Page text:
Thursday, February 12, 2015

Did cattle dreams found in Bible, Quran and Ethiopia's remote Konso tribe really predict the future?


As I listened to the elders of Ethiopia's Konso tribe tell me about their dreams, one nocturnal story really stood out. They explained that when they dreamed of red cattle, they would have a good harvest that year. A number of the elders reported this Red Cattle dream.


On several trips to the Konso tribe in Ethiopia's Omo region, the elders told me that when they dreamed of red cattle, they would have a good harvest that year. This is my illustration of the Konso Red Cattle dream. Konso tribe, Omo region, Ethiopia, Africa.

As the Konso elders described their Red Cattle dream, I couldn't help but recall the Bible story of Joseph interpreting the Pharaoh's seven cattle dream.


Pharaoh had two bad dreams. In the first, seven fat cows are devoured by seven lean cows. In the second seven thin ears of corn eat seven full ones.

Joseph, who was the Pharaoh's prisoner at the time, interpreted the dreams to mean that Egypt will soon have seven years of plentiful harvest followed by seven years of very poor harvest. 

This woodcut artist Hans Holbein the Younger did in 1538 shows his interpretation of  the Bible story of the  Pharaoh's seven cattle dream.
So is this coincidence? Both the Konso and Bible cattle dreams predict future harvest.

While the Bible story confirms the truth of Joseph's interpretation, I cannot scientifically confirm if the Konso Red Cattle dream works.

While I'm not a scholar of the Quran, I found the same seven cattle dream story there:   Surah Yusuf (Joseph) beginning with Verse No:43

This is part of my 15-year Project which is looking for a definitive name. Now I call the Project:
We All Have Five Fingers 
One seeker's journey to find Modern Man's First Stories






Here is the Bible's predictive cattle dream story found in the book of Gensis:

The king told Joseph:
I dreamed I was standing on the bank of the Nile River. 18 I saw seven fat, healthy cows come up out of the river, and they began feeding on the grass. 19 Next, seven skinny, bony cows came up out of the river. I have never seen such terrible looking cows anywhere in Egypt. 20 The skinny cows ate the fat ones. 21 But you couldn’t tell it, because these skinny cows were just as skinny as they were before. Right away, I woke up.

22 I also dreamed that I saw seven heads of grain growing on one stalk. The heads were full and ripe. 23 Then seven other heads of grain came up. They were thin and scorched by a wind from the desert. 24 These heads of grain swallowed the full ones. I told my dreams to the magicians, but none of them could tell me the meaning of the dreams.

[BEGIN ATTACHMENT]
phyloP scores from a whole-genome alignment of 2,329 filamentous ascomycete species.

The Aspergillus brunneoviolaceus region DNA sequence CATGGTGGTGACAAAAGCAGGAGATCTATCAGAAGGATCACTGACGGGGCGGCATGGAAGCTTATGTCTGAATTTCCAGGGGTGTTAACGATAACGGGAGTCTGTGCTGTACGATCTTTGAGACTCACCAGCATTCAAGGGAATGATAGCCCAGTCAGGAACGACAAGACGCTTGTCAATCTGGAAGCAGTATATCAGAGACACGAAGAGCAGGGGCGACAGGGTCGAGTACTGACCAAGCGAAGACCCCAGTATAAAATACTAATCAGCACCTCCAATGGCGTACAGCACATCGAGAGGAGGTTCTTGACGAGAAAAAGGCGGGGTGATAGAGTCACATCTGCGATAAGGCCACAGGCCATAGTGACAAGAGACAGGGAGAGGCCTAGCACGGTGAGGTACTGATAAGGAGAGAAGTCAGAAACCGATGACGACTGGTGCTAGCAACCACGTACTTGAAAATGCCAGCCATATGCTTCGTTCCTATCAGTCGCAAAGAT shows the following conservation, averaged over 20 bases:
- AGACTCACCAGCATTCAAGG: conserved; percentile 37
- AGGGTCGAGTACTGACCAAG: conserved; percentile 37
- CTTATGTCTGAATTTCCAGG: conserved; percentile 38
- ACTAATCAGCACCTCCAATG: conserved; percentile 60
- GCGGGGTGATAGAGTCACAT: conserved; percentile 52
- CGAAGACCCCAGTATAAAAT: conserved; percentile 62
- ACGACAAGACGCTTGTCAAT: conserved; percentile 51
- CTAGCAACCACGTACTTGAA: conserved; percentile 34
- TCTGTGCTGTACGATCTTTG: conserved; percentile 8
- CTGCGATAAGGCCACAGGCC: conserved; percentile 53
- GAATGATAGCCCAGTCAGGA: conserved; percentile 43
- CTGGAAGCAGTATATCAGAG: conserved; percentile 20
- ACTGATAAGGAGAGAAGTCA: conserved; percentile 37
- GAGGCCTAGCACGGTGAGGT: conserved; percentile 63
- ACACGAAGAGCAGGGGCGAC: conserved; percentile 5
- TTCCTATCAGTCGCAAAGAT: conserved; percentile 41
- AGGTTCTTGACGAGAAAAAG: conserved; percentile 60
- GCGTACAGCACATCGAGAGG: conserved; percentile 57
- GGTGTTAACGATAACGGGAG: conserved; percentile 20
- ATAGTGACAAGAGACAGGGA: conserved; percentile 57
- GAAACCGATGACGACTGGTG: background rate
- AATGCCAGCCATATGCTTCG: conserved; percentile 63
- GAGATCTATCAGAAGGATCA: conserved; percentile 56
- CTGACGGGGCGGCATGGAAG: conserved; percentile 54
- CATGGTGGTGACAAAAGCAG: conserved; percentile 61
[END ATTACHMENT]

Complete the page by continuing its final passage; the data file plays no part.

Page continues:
25 Joseph replied:
Your Majesty, both of your dreams mean the same thing, and in them God has shown what he is going to do. 26 The seven good cows stand for seven years, and so do the seven good heads of grain. 27 The seven skinny, ugly cows that came up later also stand for seven years, as do the seven bad heads of grain that were scorched by the east wind. The dreams mean there will be seven years when there won’t be enough grain.
28 It is just as I said—God has shown what he intends to do. 29 For seven years Egypt will have more than enough grain, 30 but that will be followed by seven years when there won’t be enough. The good years of plenty will be forgotten, and everywhere in Egypt people will be starving. 31 The famine will be so bad that no one will remember that once there had been plenty. 32 God has given you two dreams to let you know that he has definitely decided to do this and that he will do it soon.



A photographic journey to Chinese winery tasting rooms


 While Chinese wineries cater to a variety of clients, more often it's business and government officials rather than the casual camera-totting middle class visitor. 

As you look at these Chinese winery tasting rooms, play detective to decipher the target client.




Chateau Changyu AFIP Global, Beijing
Chateau Changyu AFIP Global, one hour from Beijing, China.
Just one of the tasting rooms at Changyu AFIP Global, China.
There are many tasting areas at Chateau Changyu AFIP Global. I was fortuante to receive individual attention in this one.


Chateau Sun Great Wall Winery, Hebei Province
While impressive with all the rich wood paneling, the Great Wall Chateau Sun didn't seem very well used.
A gardener mows the grass in front of Great Wall Chateau Sun Headquarters. Hebei Province, China.


Moët Hennessy's Domaine Chandon, Ningxia Province
In the wind swept desert of Ningxia, this is Moët Hennessy's Domaine Chandon’s Chinese outpost. The stainless steel tanks of the production area can be seen through the wall-sized tasting room windows. Ningxia Hui Autonomous region, China.
Pinot noir vines spring to life after a winter of buried hibernation at Domaine Chandon's sparkling wine facility in Ningxia Hui Autonomous region, China.



Château Changyu Moser XV, Ningxia Province
No decent tasting room should be without fully-armoured Miedeval knights guarding the entrance, according to Chateau Changyu Moser XV anyway. You never know what might happen during your Chinese wine experience in Ningxia Hui Autonomous region, China.